POWER Notebook: Wind Project Will Use Oyster Creek Nuclear Site; Other Solar, Wind Farms Announced

Ocean Wind Gets NJ BPU Backing for Oyster Creek Wind Project. Ocean Wind LLC this month received support from New Jersey’s Board of Public Utilities (BPU) to develop a wind project with both offshore and onshore components, with a connection to the grid at the site of the former Oyster Creek nuclear station.

Ocean Wind, the parent of Danish energy company Ørsted, in June won approval from the BPU to build a 1,100-MW wind facility off the coast from Atlantic City. Ørsted was choosing among Atlantic City, Ocean City, and Ocean County as the location for a land-based substation. Ocean Wind proposed to mitigate the costs of transmission system upgrades through the use of capacity interconnection rights, and the BPU on Sept. 11 said Ocean Wind’s procurement of Oyster Creek’s capacity interconnection rights is in the best interest of the state’s ratepayers.

“Last week we experienced a project milestone when the BPU approved our request to purchase capacity interconnection rights, known as CIRs, for our Ocean Wind project,” said Lauren Burm, head of Public Affairs and Communications for Ørsted, in a statement Sept. 16. “This action provides the project with additional certainty in the interconnection process and advances our efforts to potentially connect the wind farm to the existing electrical grid infrastructure at the retired Oyster Creek nuclear facility.

“The region’s grid operator, PJM, allows retiring or [recently retired] power plants the ability to sell CIRs to proposed power generators such as Ocean Wind,” Burm said. “These rights allow newly proposed generators the ability to replace the retired/retiring generator at a similar scale at the same or nearby location without significant costs allocated to the new project. Without CIRs, interconnection costs can be highly uncertain and potentially very costly as determined by extensive study by the grid operator, PJM.”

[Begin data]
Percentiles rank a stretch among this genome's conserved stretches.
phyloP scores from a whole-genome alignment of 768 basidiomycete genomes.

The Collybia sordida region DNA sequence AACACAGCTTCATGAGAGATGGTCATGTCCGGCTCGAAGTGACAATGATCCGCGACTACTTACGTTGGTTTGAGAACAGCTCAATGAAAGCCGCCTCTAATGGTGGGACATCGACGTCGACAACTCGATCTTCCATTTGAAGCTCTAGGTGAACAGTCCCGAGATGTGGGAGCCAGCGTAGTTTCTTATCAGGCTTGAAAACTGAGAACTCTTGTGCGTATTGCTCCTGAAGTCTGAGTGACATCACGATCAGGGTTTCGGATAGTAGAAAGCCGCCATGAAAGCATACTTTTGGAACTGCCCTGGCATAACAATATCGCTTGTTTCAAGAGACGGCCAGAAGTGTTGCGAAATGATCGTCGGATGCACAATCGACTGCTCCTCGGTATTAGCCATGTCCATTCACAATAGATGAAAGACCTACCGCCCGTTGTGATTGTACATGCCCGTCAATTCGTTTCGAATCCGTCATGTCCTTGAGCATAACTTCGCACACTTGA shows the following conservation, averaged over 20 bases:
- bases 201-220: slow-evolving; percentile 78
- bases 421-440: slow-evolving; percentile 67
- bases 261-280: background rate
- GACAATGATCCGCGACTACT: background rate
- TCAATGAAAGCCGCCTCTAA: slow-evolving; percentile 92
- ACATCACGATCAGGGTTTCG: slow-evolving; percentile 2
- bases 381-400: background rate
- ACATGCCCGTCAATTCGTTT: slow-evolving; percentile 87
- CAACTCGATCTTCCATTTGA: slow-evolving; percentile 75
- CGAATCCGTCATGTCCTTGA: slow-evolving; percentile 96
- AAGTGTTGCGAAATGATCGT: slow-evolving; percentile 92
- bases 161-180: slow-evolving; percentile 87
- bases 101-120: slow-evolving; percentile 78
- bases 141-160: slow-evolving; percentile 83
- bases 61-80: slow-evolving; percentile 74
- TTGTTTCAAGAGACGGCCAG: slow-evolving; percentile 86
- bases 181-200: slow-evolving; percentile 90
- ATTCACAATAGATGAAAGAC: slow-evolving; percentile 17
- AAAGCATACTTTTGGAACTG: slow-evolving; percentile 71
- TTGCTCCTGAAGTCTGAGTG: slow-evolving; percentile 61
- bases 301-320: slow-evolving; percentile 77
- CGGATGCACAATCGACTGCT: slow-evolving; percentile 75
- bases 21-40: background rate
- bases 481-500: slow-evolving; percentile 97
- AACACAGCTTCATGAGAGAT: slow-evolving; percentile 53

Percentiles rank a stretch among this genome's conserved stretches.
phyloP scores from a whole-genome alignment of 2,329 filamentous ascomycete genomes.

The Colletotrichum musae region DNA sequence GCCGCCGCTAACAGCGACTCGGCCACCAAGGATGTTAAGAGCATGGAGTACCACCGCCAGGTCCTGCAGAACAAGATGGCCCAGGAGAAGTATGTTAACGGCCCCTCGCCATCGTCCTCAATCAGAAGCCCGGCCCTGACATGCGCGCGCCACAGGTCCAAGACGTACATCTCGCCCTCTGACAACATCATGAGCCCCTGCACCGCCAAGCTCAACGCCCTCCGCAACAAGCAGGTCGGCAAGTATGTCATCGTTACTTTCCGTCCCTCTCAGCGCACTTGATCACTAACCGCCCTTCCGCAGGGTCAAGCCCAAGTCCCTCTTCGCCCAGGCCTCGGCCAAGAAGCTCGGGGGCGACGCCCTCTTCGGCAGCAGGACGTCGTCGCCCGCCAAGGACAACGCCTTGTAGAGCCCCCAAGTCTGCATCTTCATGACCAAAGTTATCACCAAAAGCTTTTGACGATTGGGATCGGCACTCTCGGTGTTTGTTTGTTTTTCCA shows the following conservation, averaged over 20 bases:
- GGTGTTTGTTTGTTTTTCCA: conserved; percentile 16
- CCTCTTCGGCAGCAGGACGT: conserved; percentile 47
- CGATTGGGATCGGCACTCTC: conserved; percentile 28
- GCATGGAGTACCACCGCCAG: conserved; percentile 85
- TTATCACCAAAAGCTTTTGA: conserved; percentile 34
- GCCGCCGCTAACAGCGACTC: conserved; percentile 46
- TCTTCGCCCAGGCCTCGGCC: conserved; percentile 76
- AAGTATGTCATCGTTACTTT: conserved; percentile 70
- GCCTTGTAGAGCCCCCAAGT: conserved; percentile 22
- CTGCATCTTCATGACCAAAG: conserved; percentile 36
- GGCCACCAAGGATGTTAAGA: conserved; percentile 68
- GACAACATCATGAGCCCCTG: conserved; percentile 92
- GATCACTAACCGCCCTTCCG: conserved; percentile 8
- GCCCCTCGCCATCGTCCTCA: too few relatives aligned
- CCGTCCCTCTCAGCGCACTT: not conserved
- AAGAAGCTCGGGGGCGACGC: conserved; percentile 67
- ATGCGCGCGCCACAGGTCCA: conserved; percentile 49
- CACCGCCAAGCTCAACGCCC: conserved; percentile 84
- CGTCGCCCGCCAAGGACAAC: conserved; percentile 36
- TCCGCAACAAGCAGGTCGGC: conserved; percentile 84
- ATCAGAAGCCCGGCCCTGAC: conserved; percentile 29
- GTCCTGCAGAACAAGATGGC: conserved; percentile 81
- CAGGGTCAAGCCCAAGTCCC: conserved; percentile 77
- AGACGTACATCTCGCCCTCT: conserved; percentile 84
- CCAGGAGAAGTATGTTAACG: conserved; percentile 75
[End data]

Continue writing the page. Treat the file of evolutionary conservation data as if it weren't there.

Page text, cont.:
The Oyster Creek nuclear station closed in September 2018. It had been the nation’s oldest operating nuclear power plant before its closure.

Construction of the wind farm is expected to start in the next couple of years, with the project expected to come online in 2024.

Jeff Tittel, director of the New Jersey Sierra Club, in a statement said, “Oyster Creek is a very good location for Ørsted to build an offshore wind farm. There are substations and power lines already in place to connect to. This is important to get the power on land without building any more power lines. It is important that the former nuclear station will be replaced by reliable and cost-effective energy that will reduce greenhouse gases and help the state move forward on renewable energy.”

New Jersey Gov. Phil Murphy has set a goal for the state to have at least 3,500 MW of offshore wind by 2030, with a goal of 100% clean energy for the state by 2050.

Invenergy Announces New Solar Projects. Invenergy Solar Development North America announced it would start construction later this year on large solar PV farm project in southern Indiana. The company on Sept. 12 said the Fairbanks Solar Energy Center would include about 580,000 solar panels on an 1,800-acre site near Fairbanks in Sullivan County, south of Terre Haute. Invenergy said its current plan calls for bringing the 250-MW plant online by year-end 2023.